But that it does not however follow that an application for permanent stay of prosecution made against the Attorney General would for that reason alone be incompetent. The AG as principal legal advisor for the government would naturally be properly cited in any application civil, or criminal brought against the state.

Walia said in his view an application such as this may be brought with either the AG or DPP cited as respondent but that on terms of Order 70 Rule 3 (2) an application brought against DPP must be served on the Attorney General. To the best of his knowledge, that judgement has not been challenged.

Dealing with Section 8 and the claim of infringement on the applicants’ right to silence, their right to fair trial and their right to protection of law under Section 3 of the constitution, he said the section refers to the right to remain silent and at the heart of their argument is the submission that by responding to the application for restraining order they will imperil their rights under Section 10(7) when the matter eventually comes to trial.

The judge said that the applicants’ argument that their rights to remain silent as enshrined in section 10(7) will be infringed if they respond to the allegations in the restraining order application is without merit.

On the alternative sought by the applicants for an order that the applicants and their legal representatives be permitted to consult with Judge David Newman, Nicolas Oppenheimer, Margret Nasha and Pelonomi Venson Moitoi, Walia said he knows of no rule of civil procedure which permits one party to consult with deponents to affidavits of the other to prepare its own affidavits.

If such a course of action is permissible, or even acceptable, the judge has not been referred to any authority to support it. As a result, application for consultation with Nasha and Moitoi fails as it is common cause that they have both deposed to confirmatory affidavits in the founding papers.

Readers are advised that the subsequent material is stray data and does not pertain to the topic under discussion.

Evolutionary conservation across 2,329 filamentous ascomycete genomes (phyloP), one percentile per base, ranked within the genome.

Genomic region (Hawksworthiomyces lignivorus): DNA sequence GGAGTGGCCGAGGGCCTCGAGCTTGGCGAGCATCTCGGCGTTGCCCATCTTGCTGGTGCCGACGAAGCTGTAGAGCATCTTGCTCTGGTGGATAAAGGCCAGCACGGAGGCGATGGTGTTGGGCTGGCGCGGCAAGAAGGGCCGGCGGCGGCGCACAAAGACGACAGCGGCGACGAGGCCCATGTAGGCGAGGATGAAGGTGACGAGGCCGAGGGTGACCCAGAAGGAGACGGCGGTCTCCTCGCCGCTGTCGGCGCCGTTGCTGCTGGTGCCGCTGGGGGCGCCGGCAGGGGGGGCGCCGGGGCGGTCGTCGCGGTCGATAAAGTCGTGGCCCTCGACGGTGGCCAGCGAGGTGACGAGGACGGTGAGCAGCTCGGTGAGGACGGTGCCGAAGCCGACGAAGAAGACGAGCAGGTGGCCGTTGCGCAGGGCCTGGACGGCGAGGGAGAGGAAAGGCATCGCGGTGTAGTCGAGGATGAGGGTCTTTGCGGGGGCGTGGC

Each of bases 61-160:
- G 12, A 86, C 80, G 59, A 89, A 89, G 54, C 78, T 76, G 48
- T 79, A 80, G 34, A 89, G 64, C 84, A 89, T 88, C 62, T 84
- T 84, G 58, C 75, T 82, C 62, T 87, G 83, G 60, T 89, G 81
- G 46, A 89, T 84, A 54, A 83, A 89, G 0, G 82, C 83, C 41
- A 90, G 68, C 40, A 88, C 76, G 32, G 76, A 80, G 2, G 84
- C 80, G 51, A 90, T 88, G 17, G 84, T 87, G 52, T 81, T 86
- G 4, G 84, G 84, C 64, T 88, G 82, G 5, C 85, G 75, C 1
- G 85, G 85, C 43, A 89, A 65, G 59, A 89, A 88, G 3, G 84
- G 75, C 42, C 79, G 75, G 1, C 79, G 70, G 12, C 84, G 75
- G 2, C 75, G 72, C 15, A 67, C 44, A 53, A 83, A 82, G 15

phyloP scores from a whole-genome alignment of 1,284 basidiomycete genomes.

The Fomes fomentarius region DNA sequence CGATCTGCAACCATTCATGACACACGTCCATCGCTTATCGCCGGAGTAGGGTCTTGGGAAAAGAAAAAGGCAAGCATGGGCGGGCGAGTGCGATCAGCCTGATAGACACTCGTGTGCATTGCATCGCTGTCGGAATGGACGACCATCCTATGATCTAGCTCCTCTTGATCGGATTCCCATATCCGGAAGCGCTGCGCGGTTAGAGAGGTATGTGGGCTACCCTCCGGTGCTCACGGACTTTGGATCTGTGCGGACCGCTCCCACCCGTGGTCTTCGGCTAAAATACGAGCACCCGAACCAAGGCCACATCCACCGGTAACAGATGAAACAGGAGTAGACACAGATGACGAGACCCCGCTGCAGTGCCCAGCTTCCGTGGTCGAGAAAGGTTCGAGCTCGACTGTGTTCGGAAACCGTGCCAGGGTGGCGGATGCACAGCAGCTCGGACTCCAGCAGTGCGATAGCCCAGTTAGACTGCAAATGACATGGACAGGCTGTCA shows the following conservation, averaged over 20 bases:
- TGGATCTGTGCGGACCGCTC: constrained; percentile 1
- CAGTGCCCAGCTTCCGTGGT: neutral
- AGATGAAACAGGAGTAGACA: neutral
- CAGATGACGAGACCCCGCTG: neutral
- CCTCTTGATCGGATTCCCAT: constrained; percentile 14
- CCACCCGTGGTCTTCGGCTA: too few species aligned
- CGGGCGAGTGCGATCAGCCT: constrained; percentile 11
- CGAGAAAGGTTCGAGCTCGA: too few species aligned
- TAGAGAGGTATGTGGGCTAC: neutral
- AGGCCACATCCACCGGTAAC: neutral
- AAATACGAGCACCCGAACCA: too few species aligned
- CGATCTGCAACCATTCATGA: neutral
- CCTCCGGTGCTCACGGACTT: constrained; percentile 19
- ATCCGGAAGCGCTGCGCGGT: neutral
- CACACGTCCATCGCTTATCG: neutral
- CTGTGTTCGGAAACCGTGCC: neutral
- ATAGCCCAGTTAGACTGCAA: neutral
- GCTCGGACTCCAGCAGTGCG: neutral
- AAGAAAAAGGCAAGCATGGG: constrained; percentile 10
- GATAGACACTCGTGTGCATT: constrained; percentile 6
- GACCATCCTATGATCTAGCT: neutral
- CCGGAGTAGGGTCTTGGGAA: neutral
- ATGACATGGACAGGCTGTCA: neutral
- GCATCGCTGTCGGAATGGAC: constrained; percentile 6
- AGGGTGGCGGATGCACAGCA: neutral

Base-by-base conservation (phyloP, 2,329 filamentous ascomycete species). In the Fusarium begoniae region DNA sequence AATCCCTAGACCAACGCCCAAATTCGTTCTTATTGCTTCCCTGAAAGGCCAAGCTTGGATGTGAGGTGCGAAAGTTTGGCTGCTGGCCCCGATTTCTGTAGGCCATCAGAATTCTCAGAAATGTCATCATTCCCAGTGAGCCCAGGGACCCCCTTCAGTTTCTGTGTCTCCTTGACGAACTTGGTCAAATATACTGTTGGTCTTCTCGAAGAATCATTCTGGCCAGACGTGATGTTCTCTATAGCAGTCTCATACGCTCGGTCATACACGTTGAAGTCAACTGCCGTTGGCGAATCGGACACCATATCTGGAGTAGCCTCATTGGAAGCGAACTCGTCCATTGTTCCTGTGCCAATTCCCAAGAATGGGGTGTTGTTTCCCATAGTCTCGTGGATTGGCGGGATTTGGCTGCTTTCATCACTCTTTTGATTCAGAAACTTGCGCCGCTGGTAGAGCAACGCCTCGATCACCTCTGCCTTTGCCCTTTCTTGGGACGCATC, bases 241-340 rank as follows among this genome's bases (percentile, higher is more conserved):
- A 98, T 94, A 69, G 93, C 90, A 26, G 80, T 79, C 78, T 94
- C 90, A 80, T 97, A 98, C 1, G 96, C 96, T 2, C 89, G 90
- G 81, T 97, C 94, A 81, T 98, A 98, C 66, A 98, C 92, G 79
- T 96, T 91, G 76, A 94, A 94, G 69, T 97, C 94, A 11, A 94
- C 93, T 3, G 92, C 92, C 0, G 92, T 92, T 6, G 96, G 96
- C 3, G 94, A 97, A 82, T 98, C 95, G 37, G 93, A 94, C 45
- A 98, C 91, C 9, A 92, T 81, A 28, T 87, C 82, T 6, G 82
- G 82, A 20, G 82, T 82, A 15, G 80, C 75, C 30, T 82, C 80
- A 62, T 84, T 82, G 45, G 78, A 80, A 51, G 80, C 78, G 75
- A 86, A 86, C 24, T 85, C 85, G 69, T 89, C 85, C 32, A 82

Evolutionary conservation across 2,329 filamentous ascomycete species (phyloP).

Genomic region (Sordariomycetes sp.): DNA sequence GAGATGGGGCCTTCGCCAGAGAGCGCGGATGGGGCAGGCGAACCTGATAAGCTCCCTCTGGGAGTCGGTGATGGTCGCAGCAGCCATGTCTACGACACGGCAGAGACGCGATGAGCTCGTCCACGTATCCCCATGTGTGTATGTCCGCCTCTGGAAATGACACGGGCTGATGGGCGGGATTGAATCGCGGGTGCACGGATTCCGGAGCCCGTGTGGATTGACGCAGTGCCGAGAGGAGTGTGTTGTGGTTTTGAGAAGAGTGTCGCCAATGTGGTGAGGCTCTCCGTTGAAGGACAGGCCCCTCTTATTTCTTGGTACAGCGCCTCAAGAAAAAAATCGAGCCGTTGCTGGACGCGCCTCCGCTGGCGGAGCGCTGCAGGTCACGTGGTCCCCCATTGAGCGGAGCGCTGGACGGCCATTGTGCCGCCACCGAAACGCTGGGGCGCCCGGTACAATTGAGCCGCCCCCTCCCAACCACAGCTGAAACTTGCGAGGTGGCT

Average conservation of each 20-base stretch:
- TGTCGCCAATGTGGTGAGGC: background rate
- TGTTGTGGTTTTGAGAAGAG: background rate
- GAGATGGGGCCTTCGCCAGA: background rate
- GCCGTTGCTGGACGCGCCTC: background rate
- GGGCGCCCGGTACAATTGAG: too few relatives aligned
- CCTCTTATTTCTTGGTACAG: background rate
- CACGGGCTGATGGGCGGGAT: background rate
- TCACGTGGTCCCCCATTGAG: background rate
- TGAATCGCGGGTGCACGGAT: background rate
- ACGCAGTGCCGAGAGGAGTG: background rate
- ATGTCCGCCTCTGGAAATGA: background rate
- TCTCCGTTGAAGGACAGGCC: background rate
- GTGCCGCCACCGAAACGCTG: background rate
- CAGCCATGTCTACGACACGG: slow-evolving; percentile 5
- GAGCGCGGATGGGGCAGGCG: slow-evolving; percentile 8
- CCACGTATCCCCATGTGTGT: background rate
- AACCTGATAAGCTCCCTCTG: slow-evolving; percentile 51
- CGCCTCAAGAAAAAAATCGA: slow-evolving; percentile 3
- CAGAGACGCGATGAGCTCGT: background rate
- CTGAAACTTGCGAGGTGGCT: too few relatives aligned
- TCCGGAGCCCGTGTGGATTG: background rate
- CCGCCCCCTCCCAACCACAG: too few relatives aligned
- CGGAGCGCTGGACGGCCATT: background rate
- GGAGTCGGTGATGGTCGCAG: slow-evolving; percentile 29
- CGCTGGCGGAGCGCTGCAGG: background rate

As regards Newman and Oppenheimer, Walia said that the situation is different in that the DPP’s argument is simple in that they are, along with Nasha and Moitoi, potential witnesses in the criminal trial and therefore not available to the applicants even for the purpose of the application for a restraining order.

The danger in a situation where the prosecuting authority adopts the attitude of shutting all avenues to an accused person is that a less candid prosecutor may, just by providing a list of all possible or probable witnesses, even those he may not intend calling seek, to shut the door on the accused by denying him access to those persons.

From what is before the judge, there is no certainty that Justice Newman and Oppenheimer will be called as state witnesses at the criminal trial and the is also not convinced by papers before him that the DPP will be prejudiced in any way if the applicants’ legal team, but not applicants themselves or any one of them, were permitted to consult Judge Newman and Oppenheimer purely for the limited purpose of preparing answering papers in the restraining order application, but that certain restraints must be placed on the consultation process.

He then ordered that a single designated member of the applicants’ defence team may consult with Judge Newman and Oppenheimer for the limited purpose of answering papers. Each party is to pay costs for this portion of the application.